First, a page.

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Despite reports, Blizzard is not blocking anyone from deleting their account

Blizzard: You can delete your account

Hearthstone developer Blizzard is under fire this week after banning Hong Kong-based pro player Chung “blitzchung” Ng Wai from the competitive scene after he expressed his support for protestors in a post-game interview following a tournament win on October 6th. Unsurprisingly, punishing the pro player (and revoking his reward money) set off an immediate backlash, and some gamers pledged to boycott Blizzard’s games altogether.

In order to play Blizzard games, you need a Blizzard account. This is true for World of Warcraft, Diablo, and the game that sparked this whole controversy, Hearthstone. One way that gamers thought they might be able to successfully express their displeasure was by deleting these accounts altogether, but there was a snag.

On Wednesday, a tweet began to spread like wildfire that implied Blizzard was attempting to counteract the wave of account deletions by disabling the authentication methods used to access any account. There are four ways to verify your account in order to manage and delete it — SMS, email, an authenticator, and answering a secret question — but for at least one user, none of these were working, as you can see below:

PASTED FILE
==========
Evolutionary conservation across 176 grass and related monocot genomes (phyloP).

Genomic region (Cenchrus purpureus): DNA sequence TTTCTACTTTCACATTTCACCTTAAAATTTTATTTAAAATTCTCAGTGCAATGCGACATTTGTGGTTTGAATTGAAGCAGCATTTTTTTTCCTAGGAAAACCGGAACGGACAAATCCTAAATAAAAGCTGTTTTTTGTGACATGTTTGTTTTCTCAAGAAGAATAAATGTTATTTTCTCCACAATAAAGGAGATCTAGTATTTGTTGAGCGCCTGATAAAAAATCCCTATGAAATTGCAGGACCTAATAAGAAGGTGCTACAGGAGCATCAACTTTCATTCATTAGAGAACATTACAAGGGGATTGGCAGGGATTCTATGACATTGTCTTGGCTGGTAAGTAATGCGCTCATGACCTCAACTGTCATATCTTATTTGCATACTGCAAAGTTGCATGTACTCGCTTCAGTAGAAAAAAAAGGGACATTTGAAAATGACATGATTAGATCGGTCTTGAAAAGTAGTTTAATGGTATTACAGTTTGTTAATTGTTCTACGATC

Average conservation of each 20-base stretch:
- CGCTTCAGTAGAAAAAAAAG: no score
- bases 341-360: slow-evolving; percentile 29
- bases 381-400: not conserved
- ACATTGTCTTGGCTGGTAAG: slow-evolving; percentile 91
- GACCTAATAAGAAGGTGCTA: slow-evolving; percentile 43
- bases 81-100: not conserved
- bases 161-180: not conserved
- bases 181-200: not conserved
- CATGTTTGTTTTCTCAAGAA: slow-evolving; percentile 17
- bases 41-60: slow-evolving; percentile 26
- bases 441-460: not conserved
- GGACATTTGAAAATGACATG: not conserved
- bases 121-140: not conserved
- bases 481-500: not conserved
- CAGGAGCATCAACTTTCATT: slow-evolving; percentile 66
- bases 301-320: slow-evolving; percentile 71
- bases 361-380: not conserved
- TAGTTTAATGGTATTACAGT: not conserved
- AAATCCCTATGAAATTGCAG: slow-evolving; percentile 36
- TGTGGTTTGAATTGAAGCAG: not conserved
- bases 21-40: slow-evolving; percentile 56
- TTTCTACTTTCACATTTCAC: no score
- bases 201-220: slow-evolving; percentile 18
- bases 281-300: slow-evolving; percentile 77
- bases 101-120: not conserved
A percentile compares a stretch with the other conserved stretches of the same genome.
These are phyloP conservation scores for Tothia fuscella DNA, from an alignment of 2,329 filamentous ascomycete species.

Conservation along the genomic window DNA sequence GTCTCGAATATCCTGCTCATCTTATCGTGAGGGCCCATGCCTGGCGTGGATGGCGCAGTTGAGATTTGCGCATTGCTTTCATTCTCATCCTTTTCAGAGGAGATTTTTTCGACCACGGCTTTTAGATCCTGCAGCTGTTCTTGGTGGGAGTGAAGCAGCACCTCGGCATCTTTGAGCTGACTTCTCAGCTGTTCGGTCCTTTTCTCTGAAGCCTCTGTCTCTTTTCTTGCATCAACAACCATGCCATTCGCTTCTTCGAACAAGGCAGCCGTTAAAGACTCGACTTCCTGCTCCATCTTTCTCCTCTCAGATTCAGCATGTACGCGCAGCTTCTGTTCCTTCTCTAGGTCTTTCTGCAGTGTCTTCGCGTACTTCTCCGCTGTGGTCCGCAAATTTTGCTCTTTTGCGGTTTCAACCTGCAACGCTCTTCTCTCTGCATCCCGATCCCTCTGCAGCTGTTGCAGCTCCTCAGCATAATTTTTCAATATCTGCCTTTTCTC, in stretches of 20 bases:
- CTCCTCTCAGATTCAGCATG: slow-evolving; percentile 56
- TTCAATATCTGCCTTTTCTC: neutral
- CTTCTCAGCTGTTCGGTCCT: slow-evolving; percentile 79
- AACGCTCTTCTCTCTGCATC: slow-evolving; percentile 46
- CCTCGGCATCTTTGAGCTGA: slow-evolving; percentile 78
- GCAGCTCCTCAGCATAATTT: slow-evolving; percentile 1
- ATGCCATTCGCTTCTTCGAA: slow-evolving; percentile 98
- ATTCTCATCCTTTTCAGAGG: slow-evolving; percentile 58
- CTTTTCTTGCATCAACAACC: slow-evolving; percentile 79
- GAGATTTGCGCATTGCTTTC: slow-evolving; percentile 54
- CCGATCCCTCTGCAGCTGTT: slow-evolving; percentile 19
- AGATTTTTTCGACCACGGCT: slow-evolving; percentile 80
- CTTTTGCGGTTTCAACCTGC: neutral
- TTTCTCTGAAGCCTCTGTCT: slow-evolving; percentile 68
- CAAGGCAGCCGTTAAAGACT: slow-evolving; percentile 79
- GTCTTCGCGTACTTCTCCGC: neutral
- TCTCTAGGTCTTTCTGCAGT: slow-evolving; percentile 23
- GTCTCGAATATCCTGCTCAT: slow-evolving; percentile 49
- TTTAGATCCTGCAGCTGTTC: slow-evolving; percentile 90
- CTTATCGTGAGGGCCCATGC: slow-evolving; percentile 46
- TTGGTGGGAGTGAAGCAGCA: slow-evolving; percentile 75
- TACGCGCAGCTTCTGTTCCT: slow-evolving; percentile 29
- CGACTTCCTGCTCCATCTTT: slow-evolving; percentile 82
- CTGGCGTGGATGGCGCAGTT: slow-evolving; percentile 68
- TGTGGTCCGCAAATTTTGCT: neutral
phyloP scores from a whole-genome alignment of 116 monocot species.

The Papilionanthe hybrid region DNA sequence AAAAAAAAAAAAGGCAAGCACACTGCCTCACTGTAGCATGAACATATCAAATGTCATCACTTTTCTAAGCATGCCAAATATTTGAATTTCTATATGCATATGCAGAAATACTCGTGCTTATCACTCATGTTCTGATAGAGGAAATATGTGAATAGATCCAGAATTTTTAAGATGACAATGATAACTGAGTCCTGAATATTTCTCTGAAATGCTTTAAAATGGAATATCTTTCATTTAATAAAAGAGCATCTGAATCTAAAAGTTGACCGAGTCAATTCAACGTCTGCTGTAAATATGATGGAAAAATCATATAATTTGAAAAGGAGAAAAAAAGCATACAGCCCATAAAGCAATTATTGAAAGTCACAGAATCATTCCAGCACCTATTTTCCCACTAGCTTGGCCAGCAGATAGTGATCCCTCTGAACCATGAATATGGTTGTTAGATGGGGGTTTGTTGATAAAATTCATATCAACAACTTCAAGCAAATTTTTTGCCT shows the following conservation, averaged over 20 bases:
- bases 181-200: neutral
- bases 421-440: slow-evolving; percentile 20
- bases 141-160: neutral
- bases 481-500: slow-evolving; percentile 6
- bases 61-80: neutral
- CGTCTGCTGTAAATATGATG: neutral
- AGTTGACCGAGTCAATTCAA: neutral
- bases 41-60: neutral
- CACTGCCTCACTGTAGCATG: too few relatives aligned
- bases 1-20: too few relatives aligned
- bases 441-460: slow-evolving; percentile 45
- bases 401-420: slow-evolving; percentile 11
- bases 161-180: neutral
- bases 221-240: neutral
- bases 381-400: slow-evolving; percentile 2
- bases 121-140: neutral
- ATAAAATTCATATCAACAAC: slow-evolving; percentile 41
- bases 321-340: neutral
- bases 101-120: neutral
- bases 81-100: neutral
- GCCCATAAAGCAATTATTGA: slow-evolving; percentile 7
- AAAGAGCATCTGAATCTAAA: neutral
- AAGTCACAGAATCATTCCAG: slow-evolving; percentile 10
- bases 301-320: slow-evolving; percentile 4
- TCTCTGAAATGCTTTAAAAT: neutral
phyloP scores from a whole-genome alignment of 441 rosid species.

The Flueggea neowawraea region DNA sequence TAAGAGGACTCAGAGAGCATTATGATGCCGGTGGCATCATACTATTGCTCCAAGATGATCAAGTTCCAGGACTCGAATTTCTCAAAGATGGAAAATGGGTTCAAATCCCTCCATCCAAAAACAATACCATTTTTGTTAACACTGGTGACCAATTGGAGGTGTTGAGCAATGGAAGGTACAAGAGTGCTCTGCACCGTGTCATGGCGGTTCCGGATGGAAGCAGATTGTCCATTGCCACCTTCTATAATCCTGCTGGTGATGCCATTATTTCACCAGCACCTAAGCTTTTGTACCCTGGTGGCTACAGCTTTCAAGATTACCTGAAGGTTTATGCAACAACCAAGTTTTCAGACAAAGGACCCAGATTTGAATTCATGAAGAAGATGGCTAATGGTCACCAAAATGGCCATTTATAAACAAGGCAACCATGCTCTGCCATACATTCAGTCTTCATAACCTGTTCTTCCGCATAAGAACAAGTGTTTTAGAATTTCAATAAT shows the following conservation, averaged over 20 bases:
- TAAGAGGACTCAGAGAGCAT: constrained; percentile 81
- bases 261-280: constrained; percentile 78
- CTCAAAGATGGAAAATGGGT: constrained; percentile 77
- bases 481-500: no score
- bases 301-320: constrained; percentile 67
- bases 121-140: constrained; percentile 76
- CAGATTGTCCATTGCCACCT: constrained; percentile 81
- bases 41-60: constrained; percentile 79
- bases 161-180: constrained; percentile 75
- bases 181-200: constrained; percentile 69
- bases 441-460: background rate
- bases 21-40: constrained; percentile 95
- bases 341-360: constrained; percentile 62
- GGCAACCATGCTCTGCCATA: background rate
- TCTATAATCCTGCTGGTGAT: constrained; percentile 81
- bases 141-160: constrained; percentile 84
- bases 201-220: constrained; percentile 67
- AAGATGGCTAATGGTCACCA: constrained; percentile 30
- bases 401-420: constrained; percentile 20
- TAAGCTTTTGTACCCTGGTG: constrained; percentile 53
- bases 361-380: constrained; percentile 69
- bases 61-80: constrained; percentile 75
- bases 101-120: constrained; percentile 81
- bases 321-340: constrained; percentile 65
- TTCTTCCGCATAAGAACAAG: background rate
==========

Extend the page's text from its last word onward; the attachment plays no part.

This tweet, and the idea that Blizzard was holding account owners hostage, went viral. This comes as no surprise, as it would have been superbly scummy of Blizzard to lock people into their accounts until the controversy blew over, but within two hours of the original tweet, Mather noted that she tried again and was indeed able to delete her account. In other words, whatever the problem was, it was a temporary one:

So, while Blizzard still has a lot to answer for — far more than it did in this toothless statement from earlier this week — if you want to participate in the boycott and delete your account, the methods to do so are available. That said, if you run into any problems, just back out for a while and try again in a few hours.

Jacob started covering video games and technology in college as a hobby, but it quickly became clear to him that this was what he wanted to do for a living. He currently resides in New York writing for BGR. His previously published work can be found on TechHive, VentureBeat and Game Rant.